To the Editor:
The news that states have failed to raise standards on math and reading tests is certainly disappointing, but not at all surprising (“What Do Rising Title I Achievement Scores Really Mean?,” Inside School Research blog, Aug. 10, 2011). The federal education framework set in place by the No Child Left Behind Act requires our country’s states, districts, and schools to focus exclusively on maximizing the number of students considered “proficient” on end-of-year tests. This myopic attention to “proficiency” has led to two disturbing, but wholly unsurprising results: First, as your report noted, states have lowered standards to increase the number of students considered “proficient.”
At the risk of sounding flippant, this action was a no-brainer. Under NCLB, states are not held accountable in any way for the strength of their standards, and lowering their bars is a natural response to meeting the law’s standards. Second, and more importantly, this emphasis on “proficiency” has eviscerated state, district, and local school efforts to increase student performance past the proficiency line. Considering the glut of resources that has been devoted to boosting the performance of struggling learners, one might think Congress and the U.S. Department of Education would couple this approach with at least some energy to foster “excellence.”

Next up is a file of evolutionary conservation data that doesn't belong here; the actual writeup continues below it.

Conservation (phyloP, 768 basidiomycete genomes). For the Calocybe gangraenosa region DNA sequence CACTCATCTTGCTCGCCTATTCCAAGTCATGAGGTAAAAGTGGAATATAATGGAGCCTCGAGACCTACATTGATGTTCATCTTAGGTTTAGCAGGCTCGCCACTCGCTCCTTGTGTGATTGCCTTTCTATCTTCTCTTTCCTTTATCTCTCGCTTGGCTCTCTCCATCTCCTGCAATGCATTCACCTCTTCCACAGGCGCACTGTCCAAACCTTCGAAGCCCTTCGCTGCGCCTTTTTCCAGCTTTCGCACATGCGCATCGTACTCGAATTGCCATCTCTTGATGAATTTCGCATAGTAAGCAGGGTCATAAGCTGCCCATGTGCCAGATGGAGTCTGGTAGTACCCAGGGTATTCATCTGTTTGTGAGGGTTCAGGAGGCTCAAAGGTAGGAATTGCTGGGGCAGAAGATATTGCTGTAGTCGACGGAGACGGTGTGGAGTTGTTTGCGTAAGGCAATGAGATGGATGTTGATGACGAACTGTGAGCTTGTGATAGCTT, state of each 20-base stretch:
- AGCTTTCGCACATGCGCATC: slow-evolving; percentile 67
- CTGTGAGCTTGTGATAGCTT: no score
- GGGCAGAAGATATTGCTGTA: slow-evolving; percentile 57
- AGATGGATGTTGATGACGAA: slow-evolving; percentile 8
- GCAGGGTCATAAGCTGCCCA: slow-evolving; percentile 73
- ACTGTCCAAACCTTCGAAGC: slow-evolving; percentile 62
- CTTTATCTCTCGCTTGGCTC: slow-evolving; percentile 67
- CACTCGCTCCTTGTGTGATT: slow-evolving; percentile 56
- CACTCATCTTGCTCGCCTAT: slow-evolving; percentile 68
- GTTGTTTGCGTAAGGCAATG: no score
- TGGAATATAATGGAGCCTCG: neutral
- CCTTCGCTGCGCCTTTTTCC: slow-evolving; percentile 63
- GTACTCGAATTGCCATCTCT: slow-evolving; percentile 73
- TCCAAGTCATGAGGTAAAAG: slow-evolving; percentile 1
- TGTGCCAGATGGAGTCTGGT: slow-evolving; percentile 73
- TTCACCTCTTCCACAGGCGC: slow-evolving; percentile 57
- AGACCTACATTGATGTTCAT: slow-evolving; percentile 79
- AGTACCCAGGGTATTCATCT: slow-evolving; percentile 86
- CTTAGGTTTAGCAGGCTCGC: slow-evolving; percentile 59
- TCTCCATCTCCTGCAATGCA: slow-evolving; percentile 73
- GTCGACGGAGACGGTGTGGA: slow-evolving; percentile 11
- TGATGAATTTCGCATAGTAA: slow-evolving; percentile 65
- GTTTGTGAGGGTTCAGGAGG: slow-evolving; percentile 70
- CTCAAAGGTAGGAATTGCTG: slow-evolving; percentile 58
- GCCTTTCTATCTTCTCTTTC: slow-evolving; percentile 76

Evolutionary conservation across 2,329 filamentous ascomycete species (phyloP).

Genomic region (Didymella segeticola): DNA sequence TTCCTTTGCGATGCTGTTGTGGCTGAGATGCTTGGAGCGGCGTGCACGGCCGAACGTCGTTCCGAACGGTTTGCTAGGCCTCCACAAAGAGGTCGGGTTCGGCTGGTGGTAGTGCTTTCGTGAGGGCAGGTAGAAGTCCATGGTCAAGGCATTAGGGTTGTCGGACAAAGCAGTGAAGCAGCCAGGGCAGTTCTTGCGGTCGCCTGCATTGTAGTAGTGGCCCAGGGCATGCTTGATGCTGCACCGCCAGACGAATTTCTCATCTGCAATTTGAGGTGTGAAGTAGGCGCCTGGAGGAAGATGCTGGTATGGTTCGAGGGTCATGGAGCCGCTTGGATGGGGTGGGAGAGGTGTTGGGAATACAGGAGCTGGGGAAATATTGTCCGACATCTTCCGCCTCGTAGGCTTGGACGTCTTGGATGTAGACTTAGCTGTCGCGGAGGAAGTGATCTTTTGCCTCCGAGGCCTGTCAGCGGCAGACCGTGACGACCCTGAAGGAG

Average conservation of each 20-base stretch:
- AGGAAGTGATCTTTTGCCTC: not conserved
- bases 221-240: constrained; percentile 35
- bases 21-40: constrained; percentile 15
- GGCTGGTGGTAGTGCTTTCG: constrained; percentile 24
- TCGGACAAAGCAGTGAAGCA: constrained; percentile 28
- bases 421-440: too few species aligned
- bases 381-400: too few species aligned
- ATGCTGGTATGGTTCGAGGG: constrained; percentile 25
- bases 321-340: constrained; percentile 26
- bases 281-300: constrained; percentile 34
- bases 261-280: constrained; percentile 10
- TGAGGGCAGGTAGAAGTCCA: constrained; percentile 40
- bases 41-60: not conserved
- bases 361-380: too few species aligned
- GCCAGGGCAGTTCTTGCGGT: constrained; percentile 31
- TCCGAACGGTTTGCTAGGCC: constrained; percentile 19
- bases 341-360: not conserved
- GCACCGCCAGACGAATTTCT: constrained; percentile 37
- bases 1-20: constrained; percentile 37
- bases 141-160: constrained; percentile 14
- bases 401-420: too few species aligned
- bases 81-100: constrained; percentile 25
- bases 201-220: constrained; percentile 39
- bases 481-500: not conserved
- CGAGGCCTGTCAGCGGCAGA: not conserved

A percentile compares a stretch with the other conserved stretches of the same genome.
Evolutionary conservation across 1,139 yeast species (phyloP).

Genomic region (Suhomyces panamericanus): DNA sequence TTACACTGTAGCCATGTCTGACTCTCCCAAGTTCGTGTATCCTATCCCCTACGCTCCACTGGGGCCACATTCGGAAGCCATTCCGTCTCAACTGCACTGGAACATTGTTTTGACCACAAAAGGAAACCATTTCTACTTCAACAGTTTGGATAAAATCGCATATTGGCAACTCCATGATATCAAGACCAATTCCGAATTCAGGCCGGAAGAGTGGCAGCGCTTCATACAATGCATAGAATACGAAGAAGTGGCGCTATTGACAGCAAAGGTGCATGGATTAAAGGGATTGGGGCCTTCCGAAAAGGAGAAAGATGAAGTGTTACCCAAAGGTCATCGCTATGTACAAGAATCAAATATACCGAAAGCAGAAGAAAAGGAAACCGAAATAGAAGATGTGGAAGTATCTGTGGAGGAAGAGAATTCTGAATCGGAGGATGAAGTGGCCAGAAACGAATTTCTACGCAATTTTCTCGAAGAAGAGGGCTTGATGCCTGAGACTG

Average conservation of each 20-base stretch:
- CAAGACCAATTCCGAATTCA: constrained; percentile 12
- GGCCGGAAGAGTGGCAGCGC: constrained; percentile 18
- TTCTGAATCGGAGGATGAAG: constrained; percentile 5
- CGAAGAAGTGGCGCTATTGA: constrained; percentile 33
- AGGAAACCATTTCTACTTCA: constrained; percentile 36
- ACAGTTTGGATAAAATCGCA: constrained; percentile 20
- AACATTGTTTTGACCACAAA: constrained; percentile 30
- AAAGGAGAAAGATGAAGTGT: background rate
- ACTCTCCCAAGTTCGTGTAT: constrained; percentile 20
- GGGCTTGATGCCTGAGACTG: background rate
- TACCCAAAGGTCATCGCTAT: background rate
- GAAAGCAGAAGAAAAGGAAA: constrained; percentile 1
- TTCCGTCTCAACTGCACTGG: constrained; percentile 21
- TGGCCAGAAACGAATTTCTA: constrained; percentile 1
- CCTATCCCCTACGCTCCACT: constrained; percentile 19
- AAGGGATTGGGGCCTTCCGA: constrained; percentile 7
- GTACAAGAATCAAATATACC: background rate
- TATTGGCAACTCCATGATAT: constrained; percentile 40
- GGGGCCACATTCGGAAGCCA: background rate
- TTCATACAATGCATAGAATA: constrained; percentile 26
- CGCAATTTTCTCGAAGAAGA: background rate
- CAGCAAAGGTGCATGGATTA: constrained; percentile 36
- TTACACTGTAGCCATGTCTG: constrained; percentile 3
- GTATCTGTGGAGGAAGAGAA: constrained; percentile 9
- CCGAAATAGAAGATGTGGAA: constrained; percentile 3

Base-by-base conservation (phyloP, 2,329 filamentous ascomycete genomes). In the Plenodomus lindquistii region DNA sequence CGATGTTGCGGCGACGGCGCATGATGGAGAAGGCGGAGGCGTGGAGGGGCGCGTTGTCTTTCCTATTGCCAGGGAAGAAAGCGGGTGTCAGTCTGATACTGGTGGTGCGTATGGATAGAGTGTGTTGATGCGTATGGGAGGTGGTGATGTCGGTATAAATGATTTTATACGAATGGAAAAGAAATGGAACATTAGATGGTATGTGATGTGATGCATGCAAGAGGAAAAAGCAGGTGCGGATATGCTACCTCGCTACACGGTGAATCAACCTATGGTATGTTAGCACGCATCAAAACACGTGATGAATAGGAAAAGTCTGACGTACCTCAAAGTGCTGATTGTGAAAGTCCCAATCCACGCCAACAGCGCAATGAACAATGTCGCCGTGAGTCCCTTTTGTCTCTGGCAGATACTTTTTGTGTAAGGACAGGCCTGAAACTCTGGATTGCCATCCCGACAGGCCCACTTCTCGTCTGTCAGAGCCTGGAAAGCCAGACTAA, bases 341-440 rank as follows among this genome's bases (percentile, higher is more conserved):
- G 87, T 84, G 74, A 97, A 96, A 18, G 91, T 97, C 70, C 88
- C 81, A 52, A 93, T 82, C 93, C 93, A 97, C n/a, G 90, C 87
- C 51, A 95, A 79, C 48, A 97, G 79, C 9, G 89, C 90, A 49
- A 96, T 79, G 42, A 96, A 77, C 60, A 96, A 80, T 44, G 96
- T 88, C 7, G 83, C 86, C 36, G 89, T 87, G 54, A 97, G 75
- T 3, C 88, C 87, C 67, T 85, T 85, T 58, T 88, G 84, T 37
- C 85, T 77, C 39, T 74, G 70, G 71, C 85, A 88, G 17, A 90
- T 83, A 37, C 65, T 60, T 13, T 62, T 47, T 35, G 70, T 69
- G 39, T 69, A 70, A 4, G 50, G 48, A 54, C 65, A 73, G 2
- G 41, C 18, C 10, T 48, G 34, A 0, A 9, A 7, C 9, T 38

Despite a presidential directive that the United States will “out-educate and out-innovate” the world, this is not the case. Congress recently eliminated the one program devoted to gifted-and-talented education, and the Department of Education has done little to support high-ability students. Without some support and direction from the federal government, gifted-and-talented initiatives at the state level are maddeningly uneven, resulting in a patchwork quilt with the strongest programs typically confined to the most affluent communities. States must set a high bar and hold themselves accountable for meeting it, including an effort to measure and report on academic success above grade level. As a nation, we cannot afford to stop at “proficient” if we have any hope of achieving excellence.
National Association for Gifted Children
A version of this article appeared in the August 31, 2011 edition of Education Week as Nation Should Seek More Than ‘Proficiency’